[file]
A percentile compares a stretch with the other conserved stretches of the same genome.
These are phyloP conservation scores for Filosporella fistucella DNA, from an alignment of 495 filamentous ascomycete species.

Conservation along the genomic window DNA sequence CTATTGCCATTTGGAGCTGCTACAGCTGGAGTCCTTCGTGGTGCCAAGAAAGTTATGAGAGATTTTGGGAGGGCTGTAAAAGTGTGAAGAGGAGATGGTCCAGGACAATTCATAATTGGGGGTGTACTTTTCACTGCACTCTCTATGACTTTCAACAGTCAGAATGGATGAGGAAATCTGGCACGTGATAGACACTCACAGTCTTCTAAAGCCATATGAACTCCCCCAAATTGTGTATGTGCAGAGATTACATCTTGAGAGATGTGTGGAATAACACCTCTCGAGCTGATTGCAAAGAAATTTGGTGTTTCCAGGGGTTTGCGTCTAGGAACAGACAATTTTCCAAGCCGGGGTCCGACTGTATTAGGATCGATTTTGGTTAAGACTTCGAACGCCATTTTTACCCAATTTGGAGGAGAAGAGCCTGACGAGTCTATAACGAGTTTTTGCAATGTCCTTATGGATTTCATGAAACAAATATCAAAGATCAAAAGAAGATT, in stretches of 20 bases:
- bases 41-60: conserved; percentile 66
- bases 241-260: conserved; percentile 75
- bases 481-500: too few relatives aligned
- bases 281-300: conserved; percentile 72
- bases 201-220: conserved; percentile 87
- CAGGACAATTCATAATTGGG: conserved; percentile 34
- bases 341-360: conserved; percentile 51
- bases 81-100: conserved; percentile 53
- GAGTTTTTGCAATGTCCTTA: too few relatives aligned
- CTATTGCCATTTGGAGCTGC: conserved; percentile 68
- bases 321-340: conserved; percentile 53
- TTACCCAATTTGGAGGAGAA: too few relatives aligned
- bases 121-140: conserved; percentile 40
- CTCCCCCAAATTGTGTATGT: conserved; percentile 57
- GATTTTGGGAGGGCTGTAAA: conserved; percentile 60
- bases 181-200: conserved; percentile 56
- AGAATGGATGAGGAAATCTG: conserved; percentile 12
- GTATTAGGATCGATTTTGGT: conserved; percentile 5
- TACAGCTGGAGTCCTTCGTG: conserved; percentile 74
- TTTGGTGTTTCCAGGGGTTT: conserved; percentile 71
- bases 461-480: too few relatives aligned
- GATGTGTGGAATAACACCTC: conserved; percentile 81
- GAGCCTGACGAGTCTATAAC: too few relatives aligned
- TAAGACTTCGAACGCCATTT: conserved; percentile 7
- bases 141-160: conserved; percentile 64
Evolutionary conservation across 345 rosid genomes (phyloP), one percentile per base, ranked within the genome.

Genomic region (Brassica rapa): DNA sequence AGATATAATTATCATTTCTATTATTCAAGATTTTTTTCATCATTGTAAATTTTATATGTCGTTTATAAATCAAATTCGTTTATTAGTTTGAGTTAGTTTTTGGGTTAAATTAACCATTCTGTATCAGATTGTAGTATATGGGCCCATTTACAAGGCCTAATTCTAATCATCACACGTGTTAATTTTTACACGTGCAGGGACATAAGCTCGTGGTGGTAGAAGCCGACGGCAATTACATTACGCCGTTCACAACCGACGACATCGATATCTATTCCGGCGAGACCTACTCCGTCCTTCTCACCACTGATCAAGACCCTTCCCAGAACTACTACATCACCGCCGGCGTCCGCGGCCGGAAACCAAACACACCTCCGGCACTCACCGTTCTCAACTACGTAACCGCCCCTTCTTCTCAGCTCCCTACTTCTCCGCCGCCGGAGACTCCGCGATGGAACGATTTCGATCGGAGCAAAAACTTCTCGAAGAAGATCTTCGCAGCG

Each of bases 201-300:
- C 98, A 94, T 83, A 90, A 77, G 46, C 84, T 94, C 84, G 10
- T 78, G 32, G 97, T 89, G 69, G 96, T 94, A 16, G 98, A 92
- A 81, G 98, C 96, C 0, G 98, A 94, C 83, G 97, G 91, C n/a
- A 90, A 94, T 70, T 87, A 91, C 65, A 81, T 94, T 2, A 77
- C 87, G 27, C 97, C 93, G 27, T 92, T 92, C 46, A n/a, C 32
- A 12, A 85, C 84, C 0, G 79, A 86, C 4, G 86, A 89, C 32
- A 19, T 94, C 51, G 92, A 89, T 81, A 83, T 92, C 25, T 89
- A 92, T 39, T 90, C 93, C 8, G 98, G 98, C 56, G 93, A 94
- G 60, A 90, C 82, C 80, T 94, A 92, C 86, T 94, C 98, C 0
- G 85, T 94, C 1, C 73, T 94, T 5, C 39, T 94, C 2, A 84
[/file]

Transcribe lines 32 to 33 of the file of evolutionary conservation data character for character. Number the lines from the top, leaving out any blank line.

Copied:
- C 98, A 94, T 83, A 90, A 77, G 46, C 84, T 94, C 84, G 10
- T 78, G 32, G 97, T 89, G 69, G 96, T 94, A 16, G 98, A 92